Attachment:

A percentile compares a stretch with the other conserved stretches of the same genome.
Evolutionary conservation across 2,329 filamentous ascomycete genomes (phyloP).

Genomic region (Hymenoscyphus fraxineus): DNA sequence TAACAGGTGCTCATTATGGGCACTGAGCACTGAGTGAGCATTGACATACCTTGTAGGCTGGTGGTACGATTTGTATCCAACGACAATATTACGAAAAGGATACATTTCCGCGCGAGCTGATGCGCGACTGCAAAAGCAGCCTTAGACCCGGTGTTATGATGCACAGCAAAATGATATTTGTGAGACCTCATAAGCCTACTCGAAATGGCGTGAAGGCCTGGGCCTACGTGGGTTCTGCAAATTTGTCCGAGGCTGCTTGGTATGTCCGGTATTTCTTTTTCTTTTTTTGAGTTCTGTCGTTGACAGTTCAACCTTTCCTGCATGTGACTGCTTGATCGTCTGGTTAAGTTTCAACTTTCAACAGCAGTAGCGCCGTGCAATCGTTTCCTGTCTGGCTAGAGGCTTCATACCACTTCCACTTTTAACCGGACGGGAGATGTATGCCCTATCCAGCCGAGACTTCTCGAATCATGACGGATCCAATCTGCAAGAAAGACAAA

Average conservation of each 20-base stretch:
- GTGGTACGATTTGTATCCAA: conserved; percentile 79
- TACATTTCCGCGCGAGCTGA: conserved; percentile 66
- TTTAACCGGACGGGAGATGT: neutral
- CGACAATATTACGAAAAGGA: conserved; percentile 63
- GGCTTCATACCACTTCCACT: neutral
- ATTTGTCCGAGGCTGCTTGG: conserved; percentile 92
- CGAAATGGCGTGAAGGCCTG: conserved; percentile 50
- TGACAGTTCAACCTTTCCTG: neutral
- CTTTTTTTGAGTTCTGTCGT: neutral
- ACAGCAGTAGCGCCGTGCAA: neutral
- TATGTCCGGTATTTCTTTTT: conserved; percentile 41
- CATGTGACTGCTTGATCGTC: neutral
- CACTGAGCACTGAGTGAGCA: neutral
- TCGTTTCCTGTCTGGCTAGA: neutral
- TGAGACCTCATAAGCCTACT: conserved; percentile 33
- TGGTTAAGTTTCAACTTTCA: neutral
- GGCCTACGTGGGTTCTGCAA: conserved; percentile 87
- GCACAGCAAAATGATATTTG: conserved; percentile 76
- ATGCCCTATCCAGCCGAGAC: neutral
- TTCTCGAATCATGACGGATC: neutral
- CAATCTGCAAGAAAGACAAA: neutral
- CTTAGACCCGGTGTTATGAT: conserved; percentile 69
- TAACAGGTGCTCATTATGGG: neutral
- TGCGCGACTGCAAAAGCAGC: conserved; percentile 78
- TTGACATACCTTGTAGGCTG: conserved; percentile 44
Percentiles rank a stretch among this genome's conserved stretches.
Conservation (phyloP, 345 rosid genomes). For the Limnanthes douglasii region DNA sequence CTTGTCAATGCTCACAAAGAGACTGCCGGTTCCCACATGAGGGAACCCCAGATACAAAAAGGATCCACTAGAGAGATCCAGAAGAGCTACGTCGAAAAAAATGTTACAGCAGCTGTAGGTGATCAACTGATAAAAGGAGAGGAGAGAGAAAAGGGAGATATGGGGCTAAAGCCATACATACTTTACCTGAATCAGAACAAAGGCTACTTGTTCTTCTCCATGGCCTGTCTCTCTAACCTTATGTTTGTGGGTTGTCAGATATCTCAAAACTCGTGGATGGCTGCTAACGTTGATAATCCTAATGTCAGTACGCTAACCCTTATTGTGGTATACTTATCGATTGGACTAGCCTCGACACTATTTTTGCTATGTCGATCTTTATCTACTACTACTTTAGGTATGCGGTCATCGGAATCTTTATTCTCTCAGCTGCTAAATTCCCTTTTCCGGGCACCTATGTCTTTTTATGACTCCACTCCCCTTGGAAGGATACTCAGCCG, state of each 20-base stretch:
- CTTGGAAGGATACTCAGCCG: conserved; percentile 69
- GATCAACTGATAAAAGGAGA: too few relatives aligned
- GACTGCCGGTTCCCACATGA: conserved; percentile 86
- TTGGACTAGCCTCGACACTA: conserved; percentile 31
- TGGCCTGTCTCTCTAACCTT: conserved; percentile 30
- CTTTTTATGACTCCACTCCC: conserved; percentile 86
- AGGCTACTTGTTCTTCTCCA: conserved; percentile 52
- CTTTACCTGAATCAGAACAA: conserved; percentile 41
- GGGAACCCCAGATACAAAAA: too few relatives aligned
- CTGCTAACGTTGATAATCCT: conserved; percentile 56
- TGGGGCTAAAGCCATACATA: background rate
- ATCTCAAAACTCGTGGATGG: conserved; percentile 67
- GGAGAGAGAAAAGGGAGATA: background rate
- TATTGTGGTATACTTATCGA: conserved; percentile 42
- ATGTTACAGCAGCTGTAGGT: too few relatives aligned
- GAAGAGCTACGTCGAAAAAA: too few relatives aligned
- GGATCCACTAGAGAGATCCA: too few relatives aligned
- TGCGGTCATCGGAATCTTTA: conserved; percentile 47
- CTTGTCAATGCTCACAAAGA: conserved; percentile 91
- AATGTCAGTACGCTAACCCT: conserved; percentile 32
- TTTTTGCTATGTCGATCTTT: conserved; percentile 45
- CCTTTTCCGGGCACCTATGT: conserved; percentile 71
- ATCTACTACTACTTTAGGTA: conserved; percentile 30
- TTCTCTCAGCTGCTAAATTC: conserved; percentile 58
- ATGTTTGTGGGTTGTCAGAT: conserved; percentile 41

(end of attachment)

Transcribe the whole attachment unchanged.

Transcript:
A percentile compares a stretch with the other conserved stretches of the same genome.
Evolutionary conservation across 2,329 filamentous ascomycete genomes (phyloP).

Genomic region (Hymenoscyphus fraxineus): DNA sequence TAACAGGTGCTCATTATGGGCACTGAGCACTGAGTGAGCATTGACATACCTTGTAGGCTGGTGGTACGATTTGTATCCAACGACAATATTACGAAAAGGATACATTTCCGCGCGAGCTGATGCGCGACTGCAAAAGCAGCCTTAGACCCGGTGTTATGATGCACAGCAAAATGATATTTGTGAGACCTCATAAGCCTACTCGAAATGGCGTGAAGGCCTGGGCCTACGTGGGTTCTGCAAATTTGTCCGAGGCTGCTTGGTATGTCCGGTATTTCTTTTTCTTTTTTTGAGTTCTGTCGTTGACAGTTCAACCTTTCCTGCATGTGACTGCTTGATCGTCTGGTTAAGTTTCAACTTTCAACAGCAGTAGCGCCGTGCAATCGTTTCCTGTCTGGCTAGAGGCTTCATACCACTTCCACTTTTAACCGGACGGGAGATGTATGCCCTATCCAGCCGAGACTTCTCGAATCATGACGGATCCAATCTGCAAGAAAGACAAA

Average conservation of each 20-base stretch:
- GTGGTACGATTTGTATCCAA: conserved; percentile 79
- TACATTTCCGCGCGAGCTGA: conserved; percentile 66
- TTTAACCGGACGGGAGATGT: neutral
- CGACAATATTACGAAAAGGA: conserved; percentile 63
- GGCTTCATACCACTTCCACT: neutral
- ATTTGTCCGAGGCTGCTTGG: conserved; percentile 92
- CGAAATGGCGTGAAGGCCTG: conserved; percentile 50
- TGACAGTTCAACCTTTCCTG: neutral
- CTTTTTTTGAGTTCTGTCGT: neutral
- ACAGCAGTAGCGCCGTGCAA: neutral
- TATGTCCGGTATTTCTTTTT: conserved; percentile 41
- CATGTGACTGCTTGATCGTC: neutral
- CACTGAGCACTGAGTGAGCA: neutral
- TCGTTTCCTGTCTGGCTAGA: neutral
- TGAGACCTCATAAGCCTACT: conserved; percentile 33
- TGGTTAAGTTTCAACTTTCA: neutral
- GGCCTACGTGGGTTCTGCAA: conserved; percentile 87
- GCACAGCAAAATGATATTTG: conserved; percentile 76
- ATGCCCTATCCAGCCGAGAC: neutral
- TTCTCGAATCATGACGGATC: neutral
- CAATCTGCAAGAAAGACAAA: neutral
- CTTAGACCCGGTGTTATGAT: conserved; percentile 69
- TAACAGGTGCTCATTATGGG: neutral
- TGCGCGACTGCAAAAGCAGC: conserved; percentile 78
- TTGACATACCTTGTAGGCTG: conserved; percentile 44
Percentiles rank a stretch among this genome's conserved stretches.
Conservation (phyloP, 345 rosid genomes). For the Limnanthes douglasii region DNA sequence CTTGTCAATGCTCACAAAGAGACTGCCGGTTCCCACATGAGGGAACCCCAGATACAAAAAGGATCCACTAGAGAGATCCAGAAGAGCTACGTCGAAAAAAATGTTACAGCAGCTGTAGGTGATCAACTGATAAAAGGAGAGGAGAGAGAAAAGGGAGATATGGGGCTAAAGCCATACATACTTTACCTGAATCAGAACAAAGGCTACTTGTTCTTCTCCATGGCCTGTCTCTCTAACCTTATGTTTGTGGGTTGTCAGATATCTCAAAACTCGTGGATGGCTGCTAACGTTGATAATCCTAATGTCAGTACGCTAACCCTTATTGTGGTATACTTATCGATTGGACTAGCCTCGACACTATTTTTGCTATGTCGATCTTTATCTACTACTACTTTAGGTATGCGGTCATCGGAATCTTTATTCTCTCAGCTGCTAAATTCCCTTTTCCGGGCACCTATGTCTTTTTATGACTCCACTCCCCTTGGAAGGATACTCAGCCG, state of each 20-base stretch:
- CTTGGAAGGATACTCAGCCG: conserved; percentile 69
- GATCAACTGATAAAAGGAGA: too few relatives aligned
- GACTGCCGGTTCCCACATGA: conserved; percentile 86
- TTGGACTAGCCTCGACACTA: conserved; percentile 31
- TGGCCTGTCTCTCTAACCTT: conserved; percentile 30
- CTTTTTATGACTCCACTCCC: conserved; percentile 86
- AGGCTACTTGTTCTTCTCCA: conserved; percentile 52
- CTTTACCTGAATCAGAACAA: conserved; percentile 41
- GGGAACCCCAGATACAAAAA: too few relatives aligned
- CTGCTAACGTTGATAATCCT: conserved; percentile 56
- TGGGGCTAAAGCCATACATA: background rate
- ATCTCAAAACTCGTGGATGG: conserved; percentile 67
- GGAGAGAGAAAAGGGAGATA: background rate
- TATTGTGGTATACTTATCGA: conserved; percentile 42
- ATGTTACAGCAGCTGTAGGT: too few relatives aligned
- GAAGAGCTACGTCGAAAAAA: too few relatives aligned
- GGATCCACTAGAGAGATCCA: too few relatives aligned
- TGCGGTCATCGGAATCTTTA: conserved; percentile 47
- CTTGTCAATGCTCACAAAGA: conserved; percentile 91
- AATGTCAGTACGCTAACCCT: conserved; percentile 32
- TTTTTGCTATGTCGATCTTT: conserved; percentile 45
- CCTTTTCCGGGCACCTATGT: conserved; percentile 71
- ATCTACTACTACTTTAGGTA: conserved; percentile 30
- TTCTCTCAGCTGCTAAATTC: conserved; percentile 58
- ATGTTTGTGGGTTGTCAGAT: conserved; percentile 41